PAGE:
2010-2011 Award Winners

Our Kids Bring Home Honors!

Saturday, February 26, 2011 - Our Rock'n Robo Rabbitstook top honors in the 2011 Western MO/KS Regional. Over90 teams and 900+ kids participated in this year's regional competition, held Saturday, February 26th in Lee's Summit, MO.

Our Rockin' Robo Rabbits won First Place in Presentation. This award recognizes the team whose quality research, innovative solutions, efforts sharing with the community and creative presentation best reflect an in-depth understanding of the various scientific disciplines and issues involved with the Project. Judges look for teams who engage all their team members, and who.best demonstrate extraordinary enthusiasm and spirit, exceptional partnership and the utmost respect and support for their teammates and fellow teams. The award demonstrates the team's confidence, energy, strong problem-solving skills and great group dynamics.

The Robo Rabbits were nominated for an international Core Values Award for their extraordinary dedication to engineering and science. This award also heavily emphasizes teamsmanship. The Robo Rabbits have won top honors for five years straight.

"We're super proud of our kids. Some of the kids have been with us for six years and will be going on to high school robotics next year. Some are only five years old. The comraderie, team spirit and amazing dedication to learning is really inspiring." David Sherrick, Chief Technology Officer, Synthesis Solutions and coach for the Rockin' Robo Rabbits.

The FLL Challenge has two components: a research project and robotics missions. This year's research project required FLLteams to identify and solve a biomedical engineering problem. This year, our FLLteams proposed creative solutions including:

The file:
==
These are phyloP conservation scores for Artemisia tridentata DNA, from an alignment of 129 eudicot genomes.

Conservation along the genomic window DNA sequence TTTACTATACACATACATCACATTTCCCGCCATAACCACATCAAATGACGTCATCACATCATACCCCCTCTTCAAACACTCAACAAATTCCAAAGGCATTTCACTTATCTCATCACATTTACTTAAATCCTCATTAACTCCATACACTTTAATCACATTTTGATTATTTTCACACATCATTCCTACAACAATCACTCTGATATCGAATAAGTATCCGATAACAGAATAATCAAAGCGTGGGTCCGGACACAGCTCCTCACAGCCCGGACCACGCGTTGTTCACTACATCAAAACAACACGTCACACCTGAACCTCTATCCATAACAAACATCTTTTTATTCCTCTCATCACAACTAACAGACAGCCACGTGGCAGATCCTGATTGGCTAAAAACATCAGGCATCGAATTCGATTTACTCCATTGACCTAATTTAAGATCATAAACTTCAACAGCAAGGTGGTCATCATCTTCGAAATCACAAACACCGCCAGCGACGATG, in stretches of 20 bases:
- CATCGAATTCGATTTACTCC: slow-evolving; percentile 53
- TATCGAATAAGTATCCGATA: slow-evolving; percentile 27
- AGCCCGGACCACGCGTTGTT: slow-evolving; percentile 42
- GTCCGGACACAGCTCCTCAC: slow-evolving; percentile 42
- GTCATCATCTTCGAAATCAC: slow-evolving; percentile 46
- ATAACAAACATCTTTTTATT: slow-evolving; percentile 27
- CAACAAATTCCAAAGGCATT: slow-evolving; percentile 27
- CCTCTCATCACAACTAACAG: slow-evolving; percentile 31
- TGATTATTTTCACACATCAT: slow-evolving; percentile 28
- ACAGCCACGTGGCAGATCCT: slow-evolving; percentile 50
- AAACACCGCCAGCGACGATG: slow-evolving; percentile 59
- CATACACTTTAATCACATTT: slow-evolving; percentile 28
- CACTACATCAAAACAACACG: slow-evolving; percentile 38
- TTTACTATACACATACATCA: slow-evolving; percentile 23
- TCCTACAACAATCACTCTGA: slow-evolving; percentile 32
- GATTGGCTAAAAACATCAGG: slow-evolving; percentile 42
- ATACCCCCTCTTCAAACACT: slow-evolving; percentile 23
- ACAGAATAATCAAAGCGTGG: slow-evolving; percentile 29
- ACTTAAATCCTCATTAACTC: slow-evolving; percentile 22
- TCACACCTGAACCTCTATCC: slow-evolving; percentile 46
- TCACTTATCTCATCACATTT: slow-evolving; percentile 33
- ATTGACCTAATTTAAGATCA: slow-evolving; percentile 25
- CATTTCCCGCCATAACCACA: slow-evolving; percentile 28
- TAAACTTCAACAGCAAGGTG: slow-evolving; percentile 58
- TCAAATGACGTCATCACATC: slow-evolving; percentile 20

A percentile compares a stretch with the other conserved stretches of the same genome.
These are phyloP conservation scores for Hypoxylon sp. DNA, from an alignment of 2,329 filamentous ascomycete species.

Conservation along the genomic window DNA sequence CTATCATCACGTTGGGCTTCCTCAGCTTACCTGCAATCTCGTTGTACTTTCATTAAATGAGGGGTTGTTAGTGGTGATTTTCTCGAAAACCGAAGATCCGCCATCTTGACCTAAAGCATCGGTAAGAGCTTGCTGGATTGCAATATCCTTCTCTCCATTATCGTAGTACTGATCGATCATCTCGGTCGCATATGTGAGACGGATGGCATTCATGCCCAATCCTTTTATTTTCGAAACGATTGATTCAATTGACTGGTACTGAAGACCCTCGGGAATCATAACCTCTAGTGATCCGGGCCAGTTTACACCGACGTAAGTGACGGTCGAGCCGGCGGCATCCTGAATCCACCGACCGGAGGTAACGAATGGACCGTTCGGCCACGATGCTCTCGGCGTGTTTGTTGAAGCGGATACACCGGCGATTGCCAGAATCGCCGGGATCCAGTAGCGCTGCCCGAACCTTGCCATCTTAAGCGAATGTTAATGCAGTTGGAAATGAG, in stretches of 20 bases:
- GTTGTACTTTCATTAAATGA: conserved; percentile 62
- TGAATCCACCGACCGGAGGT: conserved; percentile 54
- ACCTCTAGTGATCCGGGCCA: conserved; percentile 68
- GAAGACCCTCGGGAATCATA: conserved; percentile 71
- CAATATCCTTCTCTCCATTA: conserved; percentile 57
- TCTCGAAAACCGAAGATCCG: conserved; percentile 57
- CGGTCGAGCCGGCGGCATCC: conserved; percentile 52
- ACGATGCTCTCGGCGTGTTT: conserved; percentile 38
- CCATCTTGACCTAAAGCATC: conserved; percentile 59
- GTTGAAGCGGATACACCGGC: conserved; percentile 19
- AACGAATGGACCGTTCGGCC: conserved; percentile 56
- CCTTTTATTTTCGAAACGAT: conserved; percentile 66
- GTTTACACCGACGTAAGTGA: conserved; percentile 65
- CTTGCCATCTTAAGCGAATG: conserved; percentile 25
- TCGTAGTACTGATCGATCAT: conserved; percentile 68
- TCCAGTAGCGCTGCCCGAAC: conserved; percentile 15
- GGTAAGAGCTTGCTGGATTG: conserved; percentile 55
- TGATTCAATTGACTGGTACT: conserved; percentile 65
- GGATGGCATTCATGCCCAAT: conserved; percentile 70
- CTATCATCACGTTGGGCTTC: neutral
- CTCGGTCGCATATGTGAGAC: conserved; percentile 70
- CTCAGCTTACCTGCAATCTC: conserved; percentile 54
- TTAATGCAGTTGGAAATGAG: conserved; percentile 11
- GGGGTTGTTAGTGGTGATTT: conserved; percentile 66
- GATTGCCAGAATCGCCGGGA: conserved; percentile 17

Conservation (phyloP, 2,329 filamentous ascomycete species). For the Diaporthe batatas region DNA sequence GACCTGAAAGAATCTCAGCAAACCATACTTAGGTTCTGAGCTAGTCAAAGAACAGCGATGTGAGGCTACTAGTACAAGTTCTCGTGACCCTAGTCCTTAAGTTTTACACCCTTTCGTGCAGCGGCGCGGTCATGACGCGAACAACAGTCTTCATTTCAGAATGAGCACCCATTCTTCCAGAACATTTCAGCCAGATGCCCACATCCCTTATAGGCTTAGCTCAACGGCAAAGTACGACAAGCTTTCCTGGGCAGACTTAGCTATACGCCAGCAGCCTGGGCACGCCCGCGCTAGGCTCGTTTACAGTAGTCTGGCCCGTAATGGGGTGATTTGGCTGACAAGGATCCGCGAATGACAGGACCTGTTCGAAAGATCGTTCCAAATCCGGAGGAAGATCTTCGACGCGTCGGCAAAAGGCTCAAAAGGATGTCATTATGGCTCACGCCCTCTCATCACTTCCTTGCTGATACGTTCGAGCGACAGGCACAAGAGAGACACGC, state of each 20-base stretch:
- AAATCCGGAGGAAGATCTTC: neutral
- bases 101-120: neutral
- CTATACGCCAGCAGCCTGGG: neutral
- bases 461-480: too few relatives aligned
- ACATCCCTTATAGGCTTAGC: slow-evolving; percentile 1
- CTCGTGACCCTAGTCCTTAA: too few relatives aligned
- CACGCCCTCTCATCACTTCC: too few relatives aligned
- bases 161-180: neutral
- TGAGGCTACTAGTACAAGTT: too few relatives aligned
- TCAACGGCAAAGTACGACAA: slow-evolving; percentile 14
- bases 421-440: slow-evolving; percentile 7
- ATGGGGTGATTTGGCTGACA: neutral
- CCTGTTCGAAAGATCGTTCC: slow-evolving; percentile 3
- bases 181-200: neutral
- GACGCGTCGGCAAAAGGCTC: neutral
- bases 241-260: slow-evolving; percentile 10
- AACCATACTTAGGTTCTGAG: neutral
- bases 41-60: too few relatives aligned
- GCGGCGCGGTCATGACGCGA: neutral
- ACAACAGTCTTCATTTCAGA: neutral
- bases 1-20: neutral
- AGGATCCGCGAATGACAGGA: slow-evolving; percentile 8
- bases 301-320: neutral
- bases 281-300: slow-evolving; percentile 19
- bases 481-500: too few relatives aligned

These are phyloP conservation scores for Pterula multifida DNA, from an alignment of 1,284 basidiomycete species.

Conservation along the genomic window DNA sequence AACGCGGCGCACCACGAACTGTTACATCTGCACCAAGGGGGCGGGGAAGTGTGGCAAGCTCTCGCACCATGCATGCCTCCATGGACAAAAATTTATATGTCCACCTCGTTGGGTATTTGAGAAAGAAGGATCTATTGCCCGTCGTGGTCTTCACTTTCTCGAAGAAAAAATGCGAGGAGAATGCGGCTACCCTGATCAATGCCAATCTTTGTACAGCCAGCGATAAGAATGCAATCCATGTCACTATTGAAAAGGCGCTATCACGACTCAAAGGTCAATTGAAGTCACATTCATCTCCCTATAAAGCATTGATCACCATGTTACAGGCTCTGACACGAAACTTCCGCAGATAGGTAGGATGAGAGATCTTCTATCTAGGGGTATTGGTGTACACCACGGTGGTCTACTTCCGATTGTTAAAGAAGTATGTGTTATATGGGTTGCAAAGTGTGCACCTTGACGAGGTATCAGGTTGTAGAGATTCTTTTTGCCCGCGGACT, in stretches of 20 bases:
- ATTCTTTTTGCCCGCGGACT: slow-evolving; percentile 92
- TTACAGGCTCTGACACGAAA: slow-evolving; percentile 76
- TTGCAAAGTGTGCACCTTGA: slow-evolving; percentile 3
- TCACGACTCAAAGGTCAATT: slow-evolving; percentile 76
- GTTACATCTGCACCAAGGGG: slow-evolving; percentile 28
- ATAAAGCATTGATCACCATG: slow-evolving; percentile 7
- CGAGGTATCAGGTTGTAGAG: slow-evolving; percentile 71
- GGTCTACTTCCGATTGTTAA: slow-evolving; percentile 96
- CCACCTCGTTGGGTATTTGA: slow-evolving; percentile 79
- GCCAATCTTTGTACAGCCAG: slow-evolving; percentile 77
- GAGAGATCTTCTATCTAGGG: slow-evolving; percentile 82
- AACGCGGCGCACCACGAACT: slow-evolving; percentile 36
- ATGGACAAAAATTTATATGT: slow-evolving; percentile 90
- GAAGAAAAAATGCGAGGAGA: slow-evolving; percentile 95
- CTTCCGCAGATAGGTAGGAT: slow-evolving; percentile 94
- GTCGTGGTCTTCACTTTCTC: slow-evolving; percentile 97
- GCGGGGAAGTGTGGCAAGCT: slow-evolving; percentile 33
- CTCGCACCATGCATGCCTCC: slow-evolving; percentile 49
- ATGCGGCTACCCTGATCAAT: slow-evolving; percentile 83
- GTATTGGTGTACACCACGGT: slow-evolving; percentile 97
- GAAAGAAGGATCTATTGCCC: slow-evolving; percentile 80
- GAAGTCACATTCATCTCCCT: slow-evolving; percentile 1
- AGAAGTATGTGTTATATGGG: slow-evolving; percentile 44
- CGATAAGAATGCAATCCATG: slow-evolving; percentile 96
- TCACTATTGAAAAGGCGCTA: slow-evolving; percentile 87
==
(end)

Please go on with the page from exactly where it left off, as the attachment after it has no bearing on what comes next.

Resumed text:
• A new device called Script Alert that could save hundreds of thousands of lives each year. It tracks medicines as they enter the home or hospital room and prompts patients and caregivers to dispense the right medicines at the right time.
  • A tiny, jewelry-like GPS systemthat sends a signalsa caregiver via a cell phone or email alert when an at-risk patient like atoddler orAlzheimer's patientleaves his/her safe zone.
  • A "Floaty Shirt" that could prevent thousands of drownings each year. Itwears like a regular shirt but inflatesand sounds an alarmwhen it comes in contact with water.

Teams are also required to build and program Lego Mindstorm robots to complete ten to fifteen missions in 2.5 minutes or less. To do this, they must plan efficient routes and sequences, climb steep ramps and endure successful crash tests. The teams are judged in five areas: project presentation, robot performance, robot design, programming and teamwork.

Kids in this program do extraordinary things. In the past six months, the kids on our teams:

  • Dived deeply into biomedical engineering. They:
    • Visited Cerner, ProScript, KUBiomedical Engineering Labs, Children's Mercy Medical Center and a host of other robotics and biomedical engineering companies
    • Worked with doctors, pharmacists and professional engineers to develop their ideas into real products
    • Presented their ideas to several companies who could help them commercialize their prototypes
  • Built ten robots and fielded two successful teams in the Western MO/KS Regional

Watching our kids do amazing things like these makes it easy to see how they will change the world. We are so excited to open a high school team this year; it will be a pleasure to watch these kids grow into successful adults." Rebecca Kidwell, President, LEARN Science & Math Club

More than 17,000 teams and 170,000 kids from 50+ countries participate in FLL worldwide.